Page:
Sounds of silence

Hasidic reggae artist Matisyahu doesn't play

Hailing from Crown Heights, Brooklyn, Matisyahu is a Hasidic reggae artist who rocks a mic like he rocks a yarmulke (Jewish skullcap): tight and straight from the dome. Shouting out Zion and chanting down Babylon, Matisyahu may not endorse ganja, but he aims to take you higher with rebel music that draws upon both Rasta patois and Jewish cantors, Sizzla to Shlomo Carlebach. The style may sound new, almost kitsch, but Matisyahu toasts some traditions that have been around as long as the Old Testament. Call it spiritually sound. Yet a silence of sorts centers the music of Matisyahu.

That may seem a strange claim, seeing as Matisyahu — born Matthew Miller in West Chester, Penn., in 1979 — disseminates his message of hopeful humility through roots reggae, whose backbone of backbeat would seem almost too wiggly for outright worship. But Matisyahu finds reggae and dub to be as instrumental as forms of music can be when it comes to piggybacking universal positivity. And a reverence fits the softly spoken but firm of convictions of Matisyahu and his cross-culturally resonant trio of musicians (drummer Jonah David, guitarist Aaron Dugan and bassist Josh Werner).

"In general, reggae is all about the place where you don't play," says Matisyahu by cell phone from the road. "Really good music isn't about how many notes you put in, but it's about emptying out the space, so when you do add a note, it accentuates that beat, shows how precious each note is. Dub, especially, laps at the gaps, but there are tons of gaps. While in other music those gaps are already filled and you wait for when they do a breakdown, dub is just a large breakdown."

It isn't merely reverberation chambers of bass, guitar and drums, but also the music's inherent echoing of cultural and sociopolitical connectivity — parts Capleton and Luciano patois and King Tubby production — that helped draw young Miller from his suburban origins.

"This space in music corresponds also to life, as everything does," says Matisyahu. "Music, art and science is a reflection of the psychological, physical, spiritual. 'Less is more' I learned from Judaism, especially, and also through the music that if you create a void and space in yourself [that] you don't try to fill, you can tap into a certain truth and space you otherwise couldn't get."

Miller himself needed plenty of space before he came to this juncture. From age 14 to 21 he moved around in search of an open mic and an open philosophy, and transitioned from a "teenage hippie" to balancing rhymes, beatbox and spiritual dialogue from the stage to the yeshiva (religious school).

"I went away from my home, out into the wilderness," says Matisyahu, referencing his formative years exploring spirituality (and at one point following Phish) from White Plains, N.Y., to Colorado then Israel and Oregon and finally New York City. "When the Jews went from Egypt into a wilderness, it's the same concept — you get rid of all of the stuff, create a space. You're not in your home, inundated with lights and TV and radio, and it creates a mysterious place where you start to wonder what's going on. I feel it's easier to feel spiritual in nature, for sure. So it was both timing and place."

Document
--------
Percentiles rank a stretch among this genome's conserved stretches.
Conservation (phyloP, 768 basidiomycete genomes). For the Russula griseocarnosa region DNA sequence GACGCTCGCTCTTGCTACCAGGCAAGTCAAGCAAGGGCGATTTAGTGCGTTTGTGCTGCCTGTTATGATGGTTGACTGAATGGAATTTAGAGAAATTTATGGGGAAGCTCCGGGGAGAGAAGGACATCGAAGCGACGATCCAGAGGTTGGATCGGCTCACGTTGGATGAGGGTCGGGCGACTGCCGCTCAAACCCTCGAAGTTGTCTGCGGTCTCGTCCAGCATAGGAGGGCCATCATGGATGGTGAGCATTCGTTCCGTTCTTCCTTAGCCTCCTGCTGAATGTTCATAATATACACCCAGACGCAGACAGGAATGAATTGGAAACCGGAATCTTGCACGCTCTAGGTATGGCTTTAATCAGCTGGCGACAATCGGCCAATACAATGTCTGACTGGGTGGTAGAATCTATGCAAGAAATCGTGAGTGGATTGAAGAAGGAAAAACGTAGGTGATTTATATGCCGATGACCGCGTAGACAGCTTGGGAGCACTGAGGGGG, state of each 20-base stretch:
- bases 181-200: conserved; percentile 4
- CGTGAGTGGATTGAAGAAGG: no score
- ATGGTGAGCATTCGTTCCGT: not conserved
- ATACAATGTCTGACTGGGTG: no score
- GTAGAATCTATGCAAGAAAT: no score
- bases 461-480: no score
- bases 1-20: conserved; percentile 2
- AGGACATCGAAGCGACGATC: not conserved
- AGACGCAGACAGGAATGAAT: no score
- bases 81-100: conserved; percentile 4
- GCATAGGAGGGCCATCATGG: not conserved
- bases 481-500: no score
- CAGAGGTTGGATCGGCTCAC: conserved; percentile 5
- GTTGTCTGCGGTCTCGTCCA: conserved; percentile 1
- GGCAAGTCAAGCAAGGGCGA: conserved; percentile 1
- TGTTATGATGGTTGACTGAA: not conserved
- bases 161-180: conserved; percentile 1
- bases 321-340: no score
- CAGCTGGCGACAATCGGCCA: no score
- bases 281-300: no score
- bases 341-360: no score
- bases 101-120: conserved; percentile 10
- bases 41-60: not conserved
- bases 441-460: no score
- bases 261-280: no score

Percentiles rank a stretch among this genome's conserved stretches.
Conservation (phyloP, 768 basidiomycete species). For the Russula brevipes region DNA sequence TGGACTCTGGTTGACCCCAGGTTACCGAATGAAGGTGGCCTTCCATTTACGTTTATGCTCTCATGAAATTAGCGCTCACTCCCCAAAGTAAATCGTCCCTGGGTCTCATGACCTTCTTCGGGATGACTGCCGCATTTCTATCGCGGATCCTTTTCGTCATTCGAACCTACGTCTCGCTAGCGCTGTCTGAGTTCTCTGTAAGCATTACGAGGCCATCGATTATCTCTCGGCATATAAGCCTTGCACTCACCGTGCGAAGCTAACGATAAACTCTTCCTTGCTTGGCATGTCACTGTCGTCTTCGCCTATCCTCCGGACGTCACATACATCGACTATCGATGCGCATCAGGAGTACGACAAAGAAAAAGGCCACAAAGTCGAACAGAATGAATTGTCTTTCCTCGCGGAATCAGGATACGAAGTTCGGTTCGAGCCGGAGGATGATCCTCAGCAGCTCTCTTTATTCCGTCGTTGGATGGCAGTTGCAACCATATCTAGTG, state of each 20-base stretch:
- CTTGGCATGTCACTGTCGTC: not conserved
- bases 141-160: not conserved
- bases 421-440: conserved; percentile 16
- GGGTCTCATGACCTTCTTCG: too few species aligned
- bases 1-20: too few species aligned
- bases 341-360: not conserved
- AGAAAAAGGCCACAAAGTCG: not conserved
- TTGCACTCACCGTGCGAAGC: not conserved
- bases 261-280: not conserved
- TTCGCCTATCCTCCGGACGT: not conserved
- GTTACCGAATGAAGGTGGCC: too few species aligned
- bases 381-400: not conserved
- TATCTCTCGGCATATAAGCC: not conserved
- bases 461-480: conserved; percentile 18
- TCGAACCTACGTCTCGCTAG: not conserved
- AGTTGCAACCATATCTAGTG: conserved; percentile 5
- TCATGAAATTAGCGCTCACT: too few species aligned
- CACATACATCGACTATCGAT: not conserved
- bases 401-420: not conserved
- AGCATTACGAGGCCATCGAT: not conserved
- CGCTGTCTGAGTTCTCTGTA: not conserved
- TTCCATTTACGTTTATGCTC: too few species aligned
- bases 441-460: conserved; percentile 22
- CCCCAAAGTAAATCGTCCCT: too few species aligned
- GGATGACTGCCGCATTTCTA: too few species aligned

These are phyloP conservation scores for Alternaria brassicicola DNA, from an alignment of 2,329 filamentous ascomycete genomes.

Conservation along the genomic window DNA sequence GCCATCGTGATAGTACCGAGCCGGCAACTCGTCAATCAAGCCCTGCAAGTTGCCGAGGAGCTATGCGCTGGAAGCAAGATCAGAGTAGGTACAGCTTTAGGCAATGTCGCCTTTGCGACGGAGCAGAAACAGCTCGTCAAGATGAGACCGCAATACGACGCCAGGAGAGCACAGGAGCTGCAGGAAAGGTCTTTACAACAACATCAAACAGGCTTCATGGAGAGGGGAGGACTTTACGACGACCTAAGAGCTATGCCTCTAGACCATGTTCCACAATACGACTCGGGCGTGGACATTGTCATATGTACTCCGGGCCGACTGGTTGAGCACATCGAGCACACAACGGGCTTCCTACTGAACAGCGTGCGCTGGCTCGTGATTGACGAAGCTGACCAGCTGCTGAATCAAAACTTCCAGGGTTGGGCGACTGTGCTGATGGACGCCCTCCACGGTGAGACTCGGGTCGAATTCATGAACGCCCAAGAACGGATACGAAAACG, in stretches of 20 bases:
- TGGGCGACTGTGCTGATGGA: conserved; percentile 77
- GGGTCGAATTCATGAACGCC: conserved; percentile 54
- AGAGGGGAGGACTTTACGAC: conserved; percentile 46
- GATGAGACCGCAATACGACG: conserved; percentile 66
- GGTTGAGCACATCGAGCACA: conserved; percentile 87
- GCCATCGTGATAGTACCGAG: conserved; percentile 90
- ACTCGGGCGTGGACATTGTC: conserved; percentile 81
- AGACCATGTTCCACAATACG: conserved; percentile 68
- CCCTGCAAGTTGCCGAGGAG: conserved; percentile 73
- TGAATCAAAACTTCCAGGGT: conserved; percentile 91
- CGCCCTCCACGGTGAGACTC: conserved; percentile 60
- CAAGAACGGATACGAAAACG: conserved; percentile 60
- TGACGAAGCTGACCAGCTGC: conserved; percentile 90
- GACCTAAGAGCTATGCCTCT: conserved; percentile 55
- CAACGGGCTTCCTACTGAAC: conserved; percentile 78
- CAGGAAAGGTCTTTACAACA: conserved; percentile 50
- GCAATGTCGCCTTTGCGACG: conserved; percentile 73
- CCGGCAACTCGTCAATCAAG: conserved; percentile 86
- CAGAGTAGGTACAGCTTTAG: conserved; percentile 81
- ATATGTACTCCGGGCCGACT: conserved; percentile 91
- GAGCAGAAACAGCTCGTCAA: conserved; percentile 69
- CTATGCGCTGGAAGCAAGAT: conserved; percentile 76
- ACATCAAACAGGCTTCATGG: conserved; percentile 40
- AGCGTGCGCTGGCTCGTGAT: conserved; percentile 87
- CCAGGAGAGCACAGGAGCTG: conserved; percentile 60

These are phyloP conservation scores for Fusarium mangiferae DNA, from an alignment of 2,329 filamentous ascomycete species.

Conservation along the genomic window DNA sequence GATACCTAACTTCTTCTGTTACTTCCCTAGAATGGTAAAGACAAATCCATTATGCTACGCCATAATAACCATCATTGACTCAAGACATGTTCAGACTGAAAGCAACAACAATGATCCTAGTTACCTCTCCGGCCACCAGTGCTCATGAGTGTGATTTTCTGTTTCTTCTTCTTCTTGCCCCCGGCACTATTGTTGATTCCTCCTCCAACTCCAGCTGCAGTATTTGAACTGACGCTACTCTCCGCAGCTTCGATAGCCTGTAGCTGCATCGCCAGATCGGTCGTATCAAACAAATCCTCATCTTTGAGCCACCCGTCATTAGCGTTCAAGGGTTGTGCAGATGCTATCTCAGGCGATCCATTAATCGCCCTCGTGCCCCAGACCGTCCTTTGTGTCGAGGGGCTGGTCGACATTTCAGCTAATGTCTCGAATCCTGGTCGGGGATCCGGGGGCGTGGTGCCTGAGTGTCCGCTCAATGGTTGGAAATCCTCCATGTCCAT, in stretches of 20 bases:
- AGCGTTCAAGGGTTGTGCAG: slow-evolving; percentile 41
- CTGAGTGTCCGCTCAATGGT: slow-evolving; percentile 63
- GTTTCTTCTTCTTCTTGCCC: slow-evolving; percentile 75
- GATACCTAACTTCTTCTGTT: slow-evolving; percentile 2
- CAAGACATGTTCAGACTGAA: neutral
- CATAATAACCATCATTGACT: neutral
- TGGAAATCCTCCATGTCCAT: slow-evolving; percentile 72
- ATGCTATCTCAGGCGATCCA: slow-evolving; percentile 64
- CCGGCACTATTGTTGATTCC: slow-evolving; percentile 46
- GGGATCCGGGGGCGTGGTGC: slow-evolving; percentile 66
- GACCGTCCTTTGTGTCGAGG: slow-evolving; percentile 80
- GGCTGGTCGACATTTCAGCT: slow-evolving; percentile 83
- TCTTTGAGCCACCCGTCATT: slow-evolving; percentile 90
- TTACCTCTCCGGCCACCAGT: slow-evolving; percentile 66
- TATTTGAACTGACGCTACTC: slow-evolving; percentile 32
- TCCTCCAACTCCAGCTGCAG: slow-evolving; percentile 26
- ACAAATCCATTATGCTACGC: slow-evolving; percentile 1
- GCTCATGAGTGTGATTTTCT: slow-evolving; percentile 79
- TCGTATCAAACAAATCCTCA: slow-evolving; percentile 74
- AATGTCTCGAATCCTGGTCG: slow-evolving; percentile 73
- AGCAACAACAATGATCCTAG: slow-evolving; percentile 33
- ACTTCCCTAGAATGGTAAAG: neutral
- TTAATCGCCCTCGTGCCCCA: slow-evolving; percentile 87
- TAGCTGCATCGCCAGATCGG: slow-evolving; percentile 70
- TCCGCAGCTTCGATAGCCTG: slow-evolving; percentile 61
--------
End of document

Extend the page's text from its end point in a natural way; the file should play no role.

Now Matisyahu makes his home in New York, as seemingly far removed from the wilderness as humanly possible. But much like he personalizes reggae's explorative origins, Matisyahu finds a way to reconcile his bustling surroundings and travels in the philosophy of Chabad-Lubavitch, which champions Jewish continuity.

"The time we live in is what we call 'Exile,'" says Matisyahu, who addresses the search for self and the fire within during rubbery songs such as "Chop 'Em Down" and "Aish Tamid." "We compare the Jewish people as children wandering away ... from Jerusalem and the temple and when things were obvious. The idea is that there's some reason we live in places like New York. We believe every person is like a good piece of land, and like land can be spacious or cluttered, so can the person. Then they take that piece of positivity and create it in itself. So once enough people do this, the entire world becomes a broad and spacious land full of milk and honey. Each person can tap into those resources, so even in New York a person can work harder against obstacles and make that space within themselves."

As a result of his background, no conversation with Matisyahu is about music or life alone. Some of his beliefs are found on records including his currently available Live at Stubb's (JDub/Or Music), while his upcoming Bill Laswell-produced studio album — which shies away from any finger-pointing or "anger outletting" and will bridge dancehall, reggae and hip-hop with "a Hasidic singer/songwriter feel" — will be distributed through Epic Records in January 2006. But at shows — conspicuous in his plain black suit and wiry beard even before he takes the stage — Matisyahu almost as often finds himself explaining his beliefs and answering questions about Judaism as he does signing CDs and discussing music. And all that conversation happens before he goes to pray the evening service and reread the Talmud.

Don't confuse Matisyahu's devout studies with a desire to shy from modern means of connectivity, however. For Matisyahu, the Internet is just another space waiting to be tapped for truth.

"I think the whole point of technology is for it to be used in a positive way, to spread a good message, not just garbage, and hopefully I'm playing a part in that," says Matisyahu, who acknowledges a spike in popularity following an almost viral e-mail forwarding of his appearance on the "Carson Daly" show. "That's the whole concept of Hasidis — taking the things in the physical world and elevating them to a spiritual purpose and returning them to their source, so it goes with everything I'm trying to do."